Friday, June 27, 2014

Fireflies

A firefly about to start its nightly light show

     This is the time of year that nature puts on one of its light shows. The Fireflies or Lightning Bugs are visible for a little over a month each year, displaying to each other to attract their mates. They are neither flies nor bugs, being actually beetles in the family Lampyridae capable of bioluminescence to produce cold light. There are about 2,000 species worldwide on every continent except Antarctica. North America has over 200 species (although they're rare west of Kansas) with the DC area having over 3 dozen kinds.
     Although not all adult fireflies actually glow, all species have eggs, larvae, and pupae that light up. This ability is thought to serve another role besides calling to mates in that they may signal to potential predators how distasteful they are. Some are even toxic enough to kill the animal that eats it. This is why bats do not catch them and why they are so easy for even people to capture. Most animals just leave them alone. Those that get caught in webs or are accidentally squished often flash dramatically or just keep their light on, perhaps as one last attempt to warn the attacker they are toxic. 
     Firefly larvae are called Glowworms and are all predatory. They feed on soft-bodied creatures such as earthworms, slugs, and snails, sometimes eating prey much larger than themselves. Most take 2 years to reach maturity and metamorphose into adults.
     In general in our area, the adult males fly while they give species-specific light signals to the females who remain on the ground. Each species has their own pattern, number of flashes, duration, color, habitat, season, and time of night they signal. Females are very picky in choosing the one male they will mate with.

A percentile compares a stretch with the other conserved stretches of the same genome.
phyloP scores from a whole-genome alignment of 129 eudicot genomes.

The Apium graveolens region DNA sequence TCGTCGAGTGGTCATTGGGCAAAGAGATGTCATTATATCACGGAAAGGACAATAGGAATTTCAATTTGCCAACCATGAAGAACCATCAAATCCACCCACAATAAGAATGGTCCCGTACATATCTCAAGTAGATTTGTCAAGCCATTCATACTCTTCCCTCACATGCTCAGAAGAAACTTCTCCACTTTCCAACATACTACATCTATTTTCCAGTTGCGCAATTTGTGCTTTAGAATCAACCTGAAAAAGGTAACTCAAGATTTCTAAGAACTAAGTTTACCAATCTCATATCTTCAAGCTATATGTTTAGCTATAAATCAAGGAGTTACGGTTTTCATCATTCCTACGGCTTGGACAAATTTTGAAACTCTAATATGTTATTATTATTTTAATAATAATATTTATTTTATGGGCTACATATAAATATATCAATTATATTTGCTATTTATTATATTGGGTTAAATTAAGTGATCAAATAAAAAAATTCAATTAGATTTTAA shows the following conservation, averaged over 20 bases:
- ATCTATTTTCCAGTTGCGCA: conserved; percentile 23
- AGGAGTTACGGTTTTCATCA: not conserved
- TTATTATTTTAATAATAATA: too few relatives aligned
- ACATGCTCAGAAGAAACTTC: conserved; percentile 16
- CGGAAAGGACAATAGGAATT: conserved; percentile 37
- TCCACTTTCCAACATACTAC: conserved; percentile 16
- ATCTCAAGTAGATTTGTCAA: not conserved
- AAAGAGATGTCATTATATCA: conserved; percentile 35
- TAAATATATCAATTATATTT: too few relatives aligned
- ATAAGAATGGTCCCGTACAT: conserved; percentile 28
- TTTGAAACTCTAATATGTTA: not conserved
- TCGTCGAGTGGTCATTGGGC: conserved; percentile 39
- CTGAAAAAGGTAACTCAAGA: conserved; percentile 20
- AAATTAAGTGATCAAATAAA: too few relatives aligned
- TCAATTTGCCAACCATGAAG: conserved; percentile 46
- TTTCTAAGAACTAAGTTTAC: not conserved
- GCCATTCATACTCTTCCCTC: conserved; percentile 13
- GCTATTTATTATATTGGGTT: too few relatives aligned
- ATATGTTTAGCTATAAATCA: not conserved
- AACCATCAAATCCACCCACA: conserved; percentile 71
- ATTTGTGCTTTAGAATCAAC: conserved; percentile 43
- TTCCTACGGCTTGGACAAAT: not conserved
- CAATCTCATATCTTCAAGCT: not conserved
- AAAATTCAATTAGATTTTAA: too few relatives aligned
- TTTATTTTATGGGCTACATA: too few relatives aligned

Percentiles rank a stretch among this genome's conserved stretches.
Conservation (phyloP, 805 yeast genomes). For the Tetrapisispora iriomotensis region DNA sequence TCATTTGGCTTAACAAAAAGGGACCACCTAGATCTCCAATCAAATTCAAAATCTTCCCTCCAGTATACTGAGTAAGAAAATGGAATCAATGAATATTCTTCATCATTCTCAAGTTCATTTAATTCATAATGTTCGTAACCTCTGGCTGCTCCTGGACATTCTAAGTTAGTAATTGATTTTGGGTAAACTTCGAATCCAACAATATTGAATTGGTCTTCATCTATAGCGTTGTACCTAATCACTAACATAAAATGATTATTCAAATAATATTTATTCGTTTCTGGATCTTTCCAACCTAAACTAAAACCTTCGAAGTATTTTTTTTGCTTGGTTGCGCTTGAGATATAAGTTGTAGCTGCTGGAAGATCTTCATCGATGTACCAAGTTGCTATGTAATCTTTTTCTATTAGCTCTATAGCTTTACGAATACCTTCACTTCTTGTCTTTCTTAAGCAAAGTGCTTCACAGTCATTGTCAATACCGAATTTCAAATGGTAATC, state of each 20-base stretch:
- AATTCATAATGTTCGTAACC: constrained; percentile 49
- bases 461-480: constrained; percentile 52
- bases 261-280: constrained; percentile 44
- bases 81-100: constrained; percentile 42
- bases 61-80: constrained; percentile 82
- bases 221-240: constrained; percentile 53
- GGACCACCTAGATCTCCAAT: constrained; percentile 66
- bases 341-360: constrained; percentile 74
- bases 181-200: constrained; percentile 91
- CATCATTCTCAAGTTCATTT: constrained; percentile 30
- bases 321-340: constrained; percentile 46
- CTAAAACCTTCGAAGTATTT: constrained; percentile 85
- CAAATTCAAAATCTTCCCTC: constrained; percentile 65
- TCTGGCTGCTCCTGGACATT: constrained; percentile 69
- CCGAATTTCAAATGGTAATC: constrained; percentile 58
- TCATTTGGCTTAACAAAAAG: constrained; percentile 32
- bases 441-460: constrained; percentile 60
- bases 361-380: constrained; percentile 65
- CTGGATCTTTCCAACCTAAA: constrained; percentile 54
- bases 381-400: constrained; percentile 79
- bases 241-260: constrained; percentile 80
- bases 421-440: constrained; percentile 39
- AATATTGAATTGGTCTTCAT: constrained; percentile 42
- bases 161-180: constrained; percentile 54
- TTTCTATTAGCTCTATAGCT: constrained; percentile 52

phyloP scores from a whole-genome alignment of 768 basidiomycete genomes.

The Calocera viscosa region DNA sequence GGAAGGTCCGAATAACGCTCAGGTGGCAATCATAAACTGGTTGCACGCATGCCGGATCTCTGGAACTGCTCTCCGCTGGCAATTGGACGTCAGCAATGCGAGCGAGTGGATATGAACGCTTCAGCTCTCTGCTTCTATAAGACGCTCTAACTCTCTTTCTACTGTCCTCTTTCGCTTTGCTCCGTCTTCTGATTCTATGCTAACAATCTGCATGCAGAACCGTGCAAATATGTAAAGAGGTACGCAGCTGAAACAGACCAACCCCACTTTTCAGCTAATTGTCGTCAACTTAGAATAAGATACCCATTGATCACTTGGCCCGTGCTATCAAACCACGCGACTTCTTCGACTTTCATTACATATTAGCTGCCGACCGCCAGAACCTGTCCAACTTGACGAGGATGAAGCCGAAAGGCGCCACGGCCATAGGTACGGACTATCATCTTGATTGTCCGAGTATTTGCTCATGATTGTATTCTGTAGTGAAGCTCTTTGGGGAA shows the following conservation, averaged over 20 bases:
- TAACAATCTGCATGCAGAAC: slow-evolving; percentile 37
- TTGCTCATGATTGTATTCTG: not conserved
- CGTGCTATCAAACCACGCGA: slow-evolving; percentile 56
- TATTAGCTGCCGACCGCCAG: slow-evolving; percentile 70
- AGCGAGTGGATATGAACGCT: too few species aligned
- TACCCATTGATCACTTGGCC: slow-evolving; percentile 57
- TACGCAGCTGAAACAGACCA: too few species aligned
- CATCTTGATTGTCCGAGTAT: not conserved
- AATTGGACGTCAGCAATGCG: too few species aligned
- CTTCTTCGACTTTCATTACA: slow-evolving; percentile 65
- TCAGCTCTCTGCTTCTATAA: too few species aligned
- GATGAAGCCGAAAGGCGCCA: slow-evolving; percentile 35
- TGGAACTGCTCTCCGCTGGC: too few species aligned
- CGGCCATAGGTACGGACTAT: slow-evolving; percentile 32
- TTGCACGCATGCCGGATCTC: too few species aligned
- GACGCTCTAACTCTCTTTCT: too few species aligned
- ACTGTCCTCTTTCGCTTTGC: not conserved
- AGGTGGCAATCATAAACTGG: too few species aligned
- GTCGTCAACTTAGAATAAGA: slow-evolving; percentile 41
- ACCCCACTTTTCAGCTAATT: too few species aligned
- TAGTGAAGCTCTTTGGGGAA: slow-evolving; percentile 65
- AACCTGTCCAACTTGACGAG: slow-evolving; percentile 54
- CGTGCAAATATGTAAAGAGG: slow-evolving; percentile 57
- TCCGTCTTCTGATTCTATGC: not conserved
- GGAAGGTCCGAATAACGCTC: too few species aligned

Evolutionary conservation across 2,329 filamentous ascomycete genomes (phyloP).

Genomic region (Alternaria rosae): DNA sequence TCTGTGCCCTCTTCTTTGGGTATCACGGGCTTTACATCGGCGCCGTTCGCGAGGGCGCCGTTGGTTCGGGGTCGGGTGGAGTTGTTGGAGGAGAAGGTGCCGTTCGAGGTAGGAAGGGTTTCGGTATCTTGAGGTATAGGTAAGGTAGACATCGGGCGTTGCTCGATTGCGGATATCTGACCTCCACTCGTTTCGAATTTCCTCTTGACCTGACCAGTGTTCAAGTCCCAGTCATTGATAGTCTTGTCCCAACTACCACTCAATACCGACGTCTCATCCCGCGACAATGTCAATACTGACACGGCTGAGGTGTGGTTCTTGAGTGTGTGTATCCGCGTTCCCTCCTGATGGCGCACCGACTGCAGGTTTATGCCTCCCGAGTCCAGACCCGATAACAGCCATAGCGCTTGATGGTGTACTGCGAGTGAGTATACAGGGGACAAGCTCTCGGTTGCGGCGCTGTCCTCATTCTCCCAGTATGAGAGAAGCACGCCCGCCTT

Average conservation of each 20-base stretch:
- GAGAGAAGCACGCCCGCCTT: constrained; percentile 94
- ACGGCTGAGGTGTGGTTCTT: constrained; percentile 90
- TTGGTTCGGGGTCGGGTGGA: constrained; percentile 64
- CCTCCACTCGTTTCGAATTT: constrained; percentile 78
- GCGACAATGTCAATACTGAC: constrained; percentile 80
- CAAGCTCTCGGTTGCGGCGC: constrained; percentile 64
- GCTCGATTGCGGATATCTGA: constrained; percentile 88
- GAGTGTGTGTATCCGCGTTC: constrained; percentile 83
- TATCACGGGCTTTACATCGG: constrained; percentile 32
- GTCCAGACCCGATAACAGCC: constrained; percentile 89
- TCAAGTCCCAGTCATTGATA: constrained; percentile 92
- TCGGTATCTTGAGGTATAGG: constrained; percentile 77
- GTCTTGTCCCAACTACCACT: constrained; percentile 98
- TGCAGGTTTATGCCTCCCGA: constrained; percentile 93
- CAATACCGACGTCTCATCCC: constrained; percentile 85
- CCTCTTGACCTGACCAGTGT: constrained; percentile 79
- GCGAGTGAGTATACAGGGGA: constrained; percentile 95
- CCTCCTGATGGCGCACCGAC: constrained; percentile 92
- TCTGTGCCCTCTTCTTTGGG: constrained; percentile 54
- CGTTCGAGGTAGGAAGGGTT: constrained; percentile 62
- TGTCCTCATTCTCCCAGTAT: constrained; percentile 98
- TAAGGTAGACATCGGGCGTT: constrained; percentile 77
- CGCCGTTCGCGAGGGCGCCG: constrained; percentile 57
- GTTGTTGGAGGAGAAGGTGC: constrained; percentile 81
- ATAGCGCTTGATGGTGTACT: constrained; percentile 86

The light organs on a male firefly, females have smaller organs and eyes.

     The most common species locally, indeed in all of North America, is the Eastern or Big Dipper Firefly (Photinus pyralis), the state insect of Tennessee. It gets its common name because the males use a signal that dips, almost in an upwards forming "J" shape. A neat naturalist trick is to call them in by mimicking a female of the species using a penlight. The trick is to flash a response back to them from ground level 2 seconds after they flash and hold it for a 1/2 second. The males will often respond if they're within 15' or so. Keep calling back to them but point your penlight down as any approach so it is not too bright. You will be amazed at how close you can get them to come sometimes.
     Whether you choose to call them in or catch them in a jar, do not hold them for long. Their adult lives only last about 2 weeks and they dehydrate quite quickly. Make sure to have a moist piece of  paper in their jar if you intend to contain them for any extended period of time, say overnight.
     Keeping your lights off to reduce "light pollution," not mowing your lawn right before dark, and not using pesticides/herbicides to treat your lawn, you can ensure there will be these natural light shows for generations to come.

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